Elytra (Fig. 4a) longer than head plus prothorax (EL/(HL+PrL) = 1.21), longer than wide (EL/EW = 1.71); widest at about middle, prehumeral borders evidently ciliate, and nearly oblique; disc moderately convex; striae present though superficial. Chaetotaxy: anterior and posterior dorsal pores at about 1/5 of elytra from base and middle of elytra, preapical pore at 1/6 of elytra from apex, much closer to suture than to apical margin; the 1st pore of the humeral set of umbilicate pores located before anterior dorsal pore, while the 7th pore behind the preapical.

Figure 4. 

Left elytra of Guiaphaenops species, chaetotaxy shown by white points. a G. deuvei Tian, Feng & Wei, sp. n. b G. lingyunensis Deuve.

Legs thin and rather long, the 1st tarsomere as long as the 2nd–4th tarsomeres together in fore, but longer in middle and hind legs.

Male genitalia (Fig. 5a, b): Weakly sclerotized, small but stouter than in G. lingyunensis, apical lobe narrower at apical part.

Figure 5. 

Male genitalia of Guiaphaenops species, median lobe and parameres, lateral view (a, c) and apical lobe, dorsal view (b, d) (a, b G. deuvei Tian, Feng & Wei, sp. n. c, d G. lingyunensis Deuve).


Dedicated to Dr. Thierry Deuve of the National Museum of Natural History, Paris, a well-known carabidologist who has described many new ground beetles of China.


China (Guangxi) (Fig. 1c). Known only from the limestone cave near Yangli, Jiayou, Lingyun Xian. This cave opens at bottom of a hill near Yangli Cun on the right side of the road from Lingyun to Leye. It is short cave and the large part inside was dry. The single type specimen was collected in a small wet area. Other cave animals observed in this cave were millipedes, crickets and bats.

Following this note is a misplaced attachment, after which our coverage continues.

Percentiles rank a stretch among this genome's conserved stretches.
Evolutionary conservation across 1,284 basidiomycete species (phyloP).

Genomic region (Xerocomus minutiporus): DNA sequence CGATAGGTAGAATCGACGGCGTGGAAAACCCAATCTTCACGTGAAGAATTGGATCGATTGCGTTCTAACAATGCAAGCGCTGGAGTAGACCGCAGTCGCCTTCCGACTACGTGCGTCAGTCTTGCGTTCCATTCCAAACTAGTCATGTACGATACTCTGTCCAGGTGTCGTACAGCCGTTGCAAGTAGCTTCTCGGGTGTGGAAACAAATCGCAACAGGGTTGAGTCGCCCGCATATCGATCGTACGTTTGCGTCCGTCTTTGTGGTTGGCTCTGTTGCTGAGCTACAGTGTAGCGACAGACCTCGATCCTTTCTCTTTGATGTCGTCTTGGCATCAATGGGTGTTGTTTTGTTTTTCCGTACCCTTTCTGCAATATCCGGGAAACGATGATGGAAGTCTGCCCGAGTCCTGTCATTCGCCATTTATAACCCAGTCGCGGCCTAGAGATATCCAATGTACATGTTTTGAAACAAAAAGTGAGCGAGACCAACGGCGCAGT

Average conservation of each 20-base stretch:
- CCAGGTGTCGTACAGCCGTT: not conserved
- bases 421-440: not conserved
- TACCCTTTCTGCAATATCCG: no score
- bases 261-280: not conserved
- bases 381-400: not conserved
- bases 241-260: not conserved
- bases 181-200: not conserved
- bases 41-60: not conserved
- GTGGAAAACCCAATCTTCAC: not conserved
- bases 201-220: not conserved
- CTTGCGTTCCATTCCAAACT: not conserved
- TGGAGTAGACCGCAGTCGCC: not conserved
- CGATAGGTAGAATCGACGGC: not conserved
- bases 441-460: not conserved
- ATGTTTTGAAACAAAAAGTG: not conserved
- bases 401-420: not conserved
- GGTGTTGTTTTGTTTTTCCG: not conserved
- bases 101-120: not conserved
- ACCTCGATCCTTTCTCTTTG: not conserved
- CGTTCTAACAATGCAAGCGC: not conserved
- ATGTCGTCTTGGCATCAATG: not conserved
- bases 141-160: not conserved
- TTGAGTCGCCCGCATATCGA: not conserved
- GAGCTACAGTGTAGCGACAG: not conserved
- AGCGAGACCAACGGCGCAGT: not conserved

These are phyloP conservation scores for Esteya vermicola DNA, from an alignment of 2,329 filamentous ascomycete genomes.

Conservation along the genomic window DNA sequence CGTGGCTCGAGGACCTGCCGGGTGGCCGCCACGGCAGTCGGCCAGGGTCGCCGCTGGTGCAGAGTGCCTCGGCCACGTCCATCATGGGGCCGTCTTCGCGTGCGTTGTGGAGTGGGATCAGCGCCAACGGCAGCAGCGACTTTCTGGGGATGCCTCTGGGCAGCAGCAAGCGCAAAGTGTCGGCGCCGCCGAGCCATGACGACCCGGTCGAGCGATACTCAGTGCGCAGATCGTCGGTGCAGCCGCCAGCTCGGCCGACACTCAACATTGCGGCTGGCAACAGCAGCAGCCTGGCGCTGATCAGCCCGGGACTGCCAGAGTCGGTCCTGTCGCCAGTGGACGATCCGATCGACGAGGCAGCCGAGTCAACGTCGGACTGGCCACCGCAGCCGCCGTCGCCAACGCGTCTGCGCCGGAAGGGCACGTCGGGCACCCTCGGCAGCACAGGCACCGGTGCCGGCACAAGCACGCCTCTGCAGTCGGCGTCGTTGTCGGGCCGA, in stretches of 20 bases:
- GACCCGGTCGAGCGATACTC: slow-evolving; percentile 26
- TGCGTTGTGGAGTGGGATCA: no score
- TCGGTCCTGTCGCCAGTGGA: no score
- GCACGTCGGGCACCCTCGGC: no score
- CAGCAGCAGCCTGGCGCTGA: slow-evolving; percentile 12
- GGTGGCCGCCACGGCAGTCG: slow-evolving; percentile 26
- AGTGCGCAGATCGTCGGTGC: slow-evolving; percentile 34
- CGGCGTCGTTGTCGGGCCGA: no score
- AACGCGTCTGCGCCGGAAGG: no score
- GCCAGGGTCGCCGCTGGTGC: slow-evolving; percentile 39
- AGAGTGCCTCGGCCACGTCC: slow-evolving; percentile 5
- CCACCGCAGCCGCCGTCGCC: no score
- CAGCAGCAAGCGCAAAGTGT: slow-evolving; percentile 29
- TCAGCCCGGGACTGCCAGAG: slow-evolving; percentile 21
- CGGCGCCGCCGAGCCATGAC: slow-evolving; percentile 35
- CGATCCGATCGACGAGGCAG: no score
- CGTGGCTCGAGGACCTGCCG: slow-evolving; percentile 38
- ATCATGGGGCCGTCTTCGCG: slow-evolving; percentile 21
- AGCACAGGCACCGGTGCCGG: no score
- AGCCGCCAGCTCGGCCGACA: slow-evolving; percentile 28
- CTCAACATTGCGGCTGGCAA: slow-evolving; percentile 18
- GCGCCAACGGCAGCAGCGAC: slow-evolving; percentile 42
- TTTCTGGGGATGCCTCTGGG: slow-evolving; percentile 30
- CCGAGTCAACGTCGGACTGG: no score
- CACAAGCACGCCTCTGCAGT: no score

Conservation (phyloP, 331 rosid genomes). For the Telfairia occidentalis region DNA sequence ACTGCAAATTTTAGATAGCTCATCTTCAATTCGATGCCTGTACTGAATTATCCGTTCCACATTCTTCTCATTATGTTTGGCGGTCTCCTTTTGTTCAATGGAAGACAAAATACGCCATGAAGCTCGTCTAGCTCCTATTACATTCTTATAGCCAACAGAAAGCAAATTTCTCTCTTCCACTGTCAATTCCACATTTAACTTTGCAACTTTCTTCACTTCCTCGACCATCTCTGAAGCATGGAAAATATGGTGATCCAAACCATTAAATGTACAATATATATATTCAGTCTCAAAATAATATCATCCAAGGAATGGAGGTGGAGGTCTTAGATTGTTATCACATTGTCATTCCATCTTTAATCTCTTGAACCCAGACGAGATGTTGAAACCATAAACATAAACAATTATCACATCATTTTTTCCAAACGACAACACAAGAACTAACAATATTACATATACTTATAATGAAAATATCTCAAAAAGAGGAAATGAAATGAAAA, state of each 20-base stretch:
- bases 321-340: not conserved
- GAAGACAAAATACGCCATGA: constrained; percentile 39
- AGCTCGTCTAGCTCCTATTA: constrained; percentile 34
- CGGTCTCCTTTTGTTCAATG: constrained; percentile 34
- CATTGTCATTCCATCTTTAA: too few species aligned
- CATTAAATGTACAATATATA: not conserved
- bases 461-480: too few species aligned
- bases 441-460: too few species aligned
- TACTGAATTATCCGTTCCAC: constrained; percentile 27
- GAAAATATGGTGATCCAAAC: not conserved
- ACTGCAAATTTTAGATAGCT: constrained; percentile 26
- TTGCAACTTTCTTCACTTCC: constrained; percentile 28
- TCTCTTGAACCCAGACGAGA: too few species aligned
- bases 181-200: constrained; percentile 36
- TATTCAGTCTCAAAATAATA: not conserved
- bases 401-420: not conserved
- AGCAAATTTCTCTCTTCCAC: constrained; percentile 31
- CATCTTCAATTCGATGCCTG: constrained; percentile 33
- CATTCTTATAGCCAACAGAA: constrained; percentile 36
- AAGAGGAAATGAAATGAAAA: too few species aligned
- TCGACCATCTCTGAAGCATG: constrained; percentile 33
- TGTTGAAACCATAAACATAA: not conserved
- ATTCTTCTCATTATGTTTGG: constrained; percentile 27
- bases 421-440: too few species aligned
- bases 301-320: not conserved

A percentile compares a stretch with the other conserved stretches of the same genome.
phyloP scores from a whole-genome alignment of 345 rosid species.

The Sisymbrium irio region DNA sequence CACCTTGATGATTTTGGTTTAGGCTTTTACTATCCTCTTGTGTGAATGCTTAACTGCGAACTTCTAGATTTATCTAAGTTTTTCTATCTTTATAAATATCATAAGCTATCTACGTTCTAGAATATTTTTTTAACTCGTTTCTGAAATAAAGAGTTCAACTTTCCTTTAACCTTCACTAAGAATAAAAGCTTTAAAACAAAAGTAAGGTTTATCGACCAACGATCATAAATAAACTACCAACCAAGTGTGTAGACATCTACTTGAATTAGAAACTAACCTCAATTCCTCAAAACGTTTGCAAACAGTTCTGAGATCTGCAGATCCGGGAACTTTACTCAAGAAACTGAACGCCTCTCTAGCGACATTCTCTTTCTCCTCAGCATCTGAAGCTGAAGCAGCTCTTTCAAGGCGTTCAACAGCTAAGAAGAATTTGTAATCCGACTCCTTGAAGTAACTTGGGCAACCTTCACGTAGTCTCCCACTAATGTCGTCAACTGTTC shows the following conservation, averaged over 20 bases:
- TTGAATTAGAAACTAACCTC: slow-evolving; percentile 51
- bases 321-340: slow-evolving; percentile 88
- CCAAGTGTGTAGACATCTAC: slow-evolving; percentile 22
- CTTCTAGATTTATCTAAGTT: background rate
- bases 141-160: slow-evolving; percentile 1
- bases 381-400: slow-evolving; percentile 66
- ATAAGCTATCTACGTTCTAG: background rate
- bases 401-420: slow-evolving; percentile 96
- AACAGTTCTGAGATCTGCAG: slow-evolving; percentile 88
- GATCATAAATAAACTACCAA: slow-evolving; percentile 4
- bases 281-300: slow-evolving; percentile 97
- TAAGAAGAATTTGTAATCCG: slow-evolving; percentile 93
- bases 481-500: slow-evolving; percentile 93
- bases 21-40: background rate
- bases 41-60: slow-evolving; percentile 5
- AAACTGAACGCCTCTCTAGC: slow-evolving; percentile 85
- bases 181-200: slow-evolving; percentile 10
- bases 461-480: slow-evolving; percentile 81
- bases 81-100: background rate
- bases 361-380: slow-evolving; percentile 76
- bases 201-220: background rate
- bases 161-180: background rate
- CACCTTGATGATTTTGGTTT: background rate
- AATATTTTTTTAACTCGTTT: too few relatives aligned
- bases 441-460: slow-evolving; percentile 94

Guiaphaenops lingyunensis Deuve, 2002

Figs 1, 3b, 4b, 5c, d

Guiaphaenops lingyunensis Deuve, 2002: 518 (type locality: Cave Shen Dong); Uéno, 2006: 24


A smaller species, latero-margins of pronotum slightly sinuate before hind angles (Fig. 3b); elytra with prehumeral borders broadly arcuate, the 1st pore of the humeral set of umbilicate pores at level behind anterior dorsal pore, while the 7th pore before level of the preapical pore (Fig. 4b); the median lobe of aedeagus slenderer and more elongated than in G. deuvei sp. n., with apical lobe thinner in dorsal view (Fig. 5c, d).

Material studied

1 male, X-14-2015, cave Mi Dong, Mawang Cun, Sicheng Zhen, Lingyun Xian, Baise, Guangxi, 24°24'20"N, 106°35'52"E, 410 m, XII-9-2015, Mingyi Tian & Jujian Chen leg., in SCAU; 1 female, ibid, VI-9-2015, Mingyi Tian, Weixin Liu, Xinhui Wang & Minruo Tang leg., in SCAU.


China (Guangxi). Known from three caves (Shen Dong, Mi Dong and a cave near Dazai Tun) in Lingyun Xian (Deuve 2002; Uéno 2006) (Fig. 1a, b, d).

Mi Dong is located at about one kilometre from Mawang Cun, in a valley below the main road from Lingyun to Leye. It opens above a path from the village to Sha Dong, a deeper and larger cave nearby. It is short, after 20 m from the entrance there is a large and complete dark room of 30–50 m in diameter. Majority part of this room was muddy or wet. The two beetle specimens were found quickly running on the wet ground. Other cave animals observed in Mi Dong were two species of millipedes and a bat.

Figure 6. 

The type locality cave of Guiaphaenops deuvei Tian, Feng & Wei, sp. n. a cave entrance b a millipede in cave.


First of all, we are very grateful to Dr. Thierry Deuve (the National Museum of Natural History, Paris, France) for his advice and help to check the holotype specimen of Guiaphaenops lingyunensis Deuve, 2002. We also thank Dr. Arnaud Faille (Bavarian State Collection of Zoology, Munich, Germany) for his comments and suggestions that were helpful to improve the manuscript. The cave biological surveys were partially sponsored by the Specialized Research Fund for the Doctoral Program of Higher Education of China (Grant no. 20134404110026) and the World Bank GEF-financed project “Guangxi integrated forestry development and conservation.”